I thought I should share this with you and perhaps you want to let neighbors know. Sometime Saturday evening or early Sunday one of our goats was attacked. She was a large horned cashmere and was attacked from the rear of her. She was so torn apart we had to put her down. My husband had seen a large bobcat that evening so I googled to see if they will attack goats and sheep and yes they will however we have never had problems with bobcats and see them quite often. The prints of what attacked her were very large, like a big cat, definitely not coyotes. Then right about sunset last night another one of our goats was attacked from the rear but the dogs were able to scare off whatever it was before sever damage was done. Three weeks ago another one of our goats was attacked and killed, we hadn’t reported it as it seemed a random occurrence and she was old and weak and we had been considering putting her down soon so we felt it was nature’s way.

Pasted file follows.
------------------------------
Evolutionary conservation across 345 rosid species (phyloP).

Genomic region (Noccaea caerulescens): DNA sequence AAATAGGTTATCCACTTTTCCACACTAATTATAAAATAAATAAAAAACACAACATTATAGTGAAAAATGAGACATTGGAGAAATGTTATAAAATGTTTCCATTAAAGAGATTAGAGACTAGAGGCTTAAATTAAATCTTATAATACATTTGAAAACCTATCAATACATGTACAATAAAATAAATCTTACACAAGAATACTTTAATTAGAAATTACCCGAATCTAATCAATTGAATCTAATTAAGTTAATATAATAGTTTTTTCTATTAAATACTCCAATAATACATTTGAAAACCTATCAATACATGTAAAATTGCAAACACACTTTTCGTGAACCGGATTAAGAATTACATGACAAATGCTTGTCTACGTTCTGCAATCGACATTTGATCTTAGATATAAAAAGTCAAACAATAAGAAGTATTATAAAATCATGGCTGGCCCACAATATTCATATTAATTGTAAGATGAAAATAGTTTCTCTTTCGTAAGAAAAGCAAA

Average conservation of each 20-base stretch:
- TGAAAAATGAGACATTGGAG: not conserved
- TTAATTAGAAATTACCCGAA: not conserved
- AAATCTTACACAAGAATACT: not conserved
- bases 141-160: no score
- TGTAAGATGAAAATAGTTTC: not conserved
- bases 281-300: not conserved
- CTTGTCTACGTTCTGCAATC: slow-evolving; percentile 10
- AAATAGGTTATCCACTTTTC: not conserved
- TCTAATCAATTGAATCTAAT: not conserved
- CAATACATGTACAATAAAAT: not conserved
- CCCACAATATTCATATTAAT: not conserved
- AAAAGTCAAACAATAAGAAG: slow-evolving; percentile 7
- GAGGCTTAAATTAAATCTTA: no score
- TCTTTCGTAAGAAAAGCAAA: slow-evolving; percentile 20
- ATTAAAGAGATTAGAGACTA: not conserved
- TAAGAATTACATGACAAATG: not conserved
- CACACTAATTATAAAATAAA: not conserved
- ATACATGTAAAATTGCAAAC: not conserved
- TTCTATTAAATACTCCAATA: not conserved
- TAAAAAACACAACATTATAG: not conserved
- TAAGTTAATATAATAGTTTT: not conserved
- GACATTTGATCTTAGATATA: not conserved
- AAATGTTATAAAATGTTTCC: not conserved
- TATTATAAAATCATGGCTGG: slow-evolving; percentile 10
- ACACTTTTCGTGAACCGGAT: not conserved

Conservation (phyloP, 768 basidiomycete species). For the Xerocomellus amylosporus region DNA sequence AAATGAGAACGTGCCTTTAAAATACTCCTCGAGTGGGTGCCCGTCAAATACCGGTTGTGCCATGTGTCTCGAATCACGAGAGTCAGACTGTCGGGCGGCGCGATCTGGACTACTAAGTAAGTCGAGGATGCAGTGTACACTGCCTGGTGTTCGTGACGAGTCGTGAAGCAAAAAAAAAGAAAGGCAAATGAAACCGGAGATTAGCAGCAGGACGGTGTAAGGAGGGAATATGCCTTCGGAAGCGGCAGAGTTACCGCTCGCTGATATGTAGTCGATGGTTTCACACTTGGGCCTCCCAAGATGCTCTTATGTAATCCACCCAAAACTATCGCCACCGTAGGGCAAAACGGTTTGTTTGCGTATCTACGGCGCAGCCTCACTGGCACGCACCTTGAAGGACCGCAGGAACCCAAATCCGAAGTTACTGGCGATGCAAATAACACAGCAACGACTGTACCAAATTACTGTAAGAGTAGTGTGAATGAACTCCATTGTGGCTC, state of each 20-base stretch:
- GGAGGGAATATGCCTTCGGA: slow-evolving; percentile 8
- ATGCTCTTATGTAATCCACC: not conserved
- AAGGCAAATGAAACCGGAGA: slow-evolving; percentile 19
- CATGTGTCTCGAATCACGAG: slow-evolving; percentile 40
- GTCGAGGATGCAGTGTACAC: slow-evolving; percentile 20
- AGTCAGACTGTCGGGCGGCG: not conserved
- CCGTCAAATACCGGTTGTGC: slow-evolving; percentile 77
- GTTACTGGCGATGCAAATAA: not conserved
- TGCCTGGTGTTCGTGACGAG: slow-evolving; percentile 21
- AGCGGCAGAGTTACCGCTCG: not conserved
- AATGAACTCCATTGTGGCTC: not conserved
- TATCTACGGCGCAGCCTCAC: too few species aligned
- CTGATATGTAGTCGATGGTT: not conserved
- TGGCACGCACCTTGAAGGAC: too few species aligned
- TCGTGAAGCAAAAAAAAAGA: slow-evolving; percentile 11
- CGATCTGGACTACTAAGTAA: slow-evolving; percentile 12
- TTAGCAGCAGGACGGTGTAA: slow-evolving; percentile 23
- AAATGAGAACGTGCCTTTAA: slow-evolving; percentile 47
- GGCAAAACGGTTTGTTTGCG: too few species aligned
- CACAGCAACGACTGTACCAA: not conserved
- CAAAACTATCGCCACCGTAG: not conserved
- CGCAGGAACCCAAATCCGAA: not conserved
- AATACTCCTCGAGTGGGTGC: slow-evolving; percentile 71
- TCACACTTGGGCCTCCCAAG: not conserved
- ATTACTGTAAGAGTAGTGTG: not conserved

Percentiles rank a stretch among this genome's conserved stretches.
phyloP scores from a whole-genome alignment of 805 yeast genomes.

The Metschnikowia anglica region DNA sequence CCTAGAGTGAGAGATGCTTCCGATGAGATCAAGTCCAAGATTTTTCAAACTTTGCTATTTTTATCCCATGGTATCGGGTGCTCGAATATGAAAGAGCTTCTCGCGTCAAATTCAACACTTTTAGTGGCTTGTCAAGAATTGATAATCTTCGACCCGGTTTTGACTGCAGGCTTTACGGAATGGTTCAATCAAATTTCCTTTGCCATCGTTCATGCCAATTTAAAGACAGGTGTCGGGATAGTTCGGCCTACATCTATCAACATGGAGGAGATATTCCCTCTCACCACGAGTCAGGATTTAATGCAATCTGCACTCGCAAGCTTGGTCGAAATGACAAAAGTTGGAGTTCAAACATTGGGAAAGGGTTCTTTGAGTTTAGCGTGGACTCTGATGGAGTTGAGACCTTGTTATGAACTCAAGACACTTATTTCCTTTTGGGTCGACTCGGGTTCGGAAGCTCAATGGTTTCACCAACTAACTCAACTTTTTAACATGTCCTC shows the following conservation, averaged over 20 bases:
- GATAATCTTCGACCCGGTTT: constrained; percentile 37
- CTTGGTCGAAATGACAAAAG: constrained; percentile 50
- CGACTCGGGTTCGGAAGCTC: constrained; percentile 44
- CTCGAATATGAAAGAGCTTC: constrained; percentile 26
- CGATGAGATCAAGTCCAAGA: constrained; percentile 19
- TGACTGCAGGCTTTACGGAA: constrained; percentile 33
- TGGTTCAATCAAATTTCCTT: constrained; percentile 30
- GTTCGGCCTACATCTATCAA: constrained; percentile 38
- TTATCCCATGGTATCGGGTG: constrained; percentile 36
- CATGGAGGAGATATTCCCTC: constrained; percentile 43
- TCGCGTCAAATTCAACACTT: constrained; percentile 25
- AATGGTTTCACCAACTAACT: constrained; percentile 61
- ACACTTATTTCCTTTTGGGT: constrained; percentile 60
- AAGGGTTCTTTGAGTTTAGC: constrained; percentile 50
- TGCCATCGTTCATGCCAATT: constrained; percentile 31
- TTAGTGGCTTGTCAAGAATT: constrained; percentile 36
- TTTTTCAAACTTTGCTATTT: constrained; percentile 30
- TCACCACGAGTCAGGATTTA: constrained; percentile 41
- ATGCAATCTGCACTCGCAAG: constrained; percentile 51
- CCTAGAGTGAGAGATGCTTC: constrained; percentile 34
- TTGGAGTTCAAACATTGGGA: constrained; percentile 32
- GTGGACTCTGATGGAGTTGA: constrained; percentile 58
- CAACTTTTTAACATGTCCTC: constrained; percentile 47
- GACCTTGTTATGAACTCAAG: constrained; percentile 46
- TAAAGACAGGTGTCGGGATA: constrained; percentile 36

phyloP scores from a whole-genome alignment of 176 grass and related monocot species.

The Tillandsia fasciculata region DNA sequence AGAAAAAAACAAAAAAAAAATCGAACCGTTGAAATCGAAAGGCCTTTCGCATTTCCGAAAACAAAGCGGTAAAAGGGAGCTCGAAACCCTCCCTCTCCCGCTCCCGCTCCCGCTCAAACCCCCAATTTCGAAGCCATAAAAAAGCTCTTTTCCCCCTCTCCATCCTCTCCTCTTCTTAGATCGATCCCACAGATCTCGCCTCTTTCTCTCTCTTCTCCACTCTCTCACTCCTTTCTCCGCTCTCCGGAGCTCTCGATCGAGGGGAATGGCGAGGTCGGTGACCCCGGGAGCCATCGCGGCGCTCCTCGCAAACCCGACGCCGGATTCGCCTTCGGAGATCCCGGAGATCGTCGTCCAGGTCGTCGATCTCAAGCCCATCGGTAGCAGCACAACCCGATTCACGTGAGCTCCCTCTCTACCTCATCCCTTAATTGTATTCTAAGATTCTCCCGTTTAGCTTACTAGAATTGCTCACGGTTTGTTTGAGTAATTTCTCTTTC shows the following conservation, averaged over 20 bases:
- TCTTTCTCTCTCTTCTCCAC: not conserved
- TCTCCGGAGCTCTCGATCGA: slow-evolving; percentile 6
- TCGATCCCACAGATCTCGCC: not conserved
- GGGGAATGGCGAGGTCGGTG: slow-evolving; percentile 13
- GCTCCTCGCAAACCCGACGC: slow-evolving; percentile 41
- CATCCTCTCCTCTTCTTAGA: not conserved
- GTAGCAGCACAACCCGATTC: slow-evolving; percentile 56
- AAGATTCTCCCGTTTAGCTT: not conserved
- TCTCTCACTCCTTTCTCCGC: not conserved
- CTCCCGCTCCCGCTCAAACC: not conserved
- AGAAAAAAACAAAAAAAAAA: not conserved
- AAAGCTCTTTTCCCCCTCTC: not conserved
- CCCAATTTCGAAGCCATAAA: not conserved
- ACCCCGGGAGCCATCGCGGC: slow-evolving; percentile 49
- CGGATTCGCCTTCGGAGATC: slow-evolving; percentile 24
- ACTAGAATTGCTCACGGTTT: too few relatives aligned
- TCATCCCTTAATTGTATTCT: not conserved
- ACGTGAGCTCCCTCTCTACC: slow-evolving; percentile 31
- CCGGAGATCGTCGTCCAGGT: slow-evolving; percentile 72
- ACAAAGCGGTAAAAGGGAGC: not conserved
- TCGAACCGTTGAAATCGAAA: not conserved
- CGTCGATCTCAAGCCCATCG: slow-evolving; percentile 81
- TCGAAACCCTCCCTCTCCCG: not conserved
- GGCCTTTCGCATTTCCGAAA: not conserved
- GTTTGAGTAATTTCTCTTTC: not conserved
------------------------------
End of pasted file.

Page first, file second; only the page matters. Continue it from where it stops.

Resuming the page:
We have lived in Deerhorn for 20 plus years and have had goats, sheep, donkeys, etc. and never had a problem as they are all in a fenced area. However they are not close to the house. I know there have been spotting’s of a mountain lion this past month and I wonder if it may be that.

[The attacker] had started to feed and the one we lost a few weeks ago was totally eaten and dragged. That goat was a large Nubian, too large for coyote’s to drag. The footprints in the dirt due to the rain on Sunday lead us to believe it was a large cat. My husband spent the night awake and waiting up in the area where the goats and sheep are last night waiting for its return but saw nothing. So, in one month we have lost 3 goats and an unsuccessful attack on a fourth. I think whatever it is thinks we are now a feeding ground.

We live on Bratton Valley.

QUICK FACTS

  • Mountain lions are mostly active at dusk or at night.
  • A fence will not protect a pet—lions can jump 15 feet
  • Outdoor lighting and removing dense vegetation can contribute to safety.
  • After they kill deer, lions sometimes bury the partially eaten carcass to protect it from decay and come back later to feed from this “cache.”
  • If backcountry property owners discover a cache, fish and game wardens advise them to drag it a few hundred yards away.

Mountain lion sightings can be reported to the California Department of Fish and Game at (951) 443-2969.

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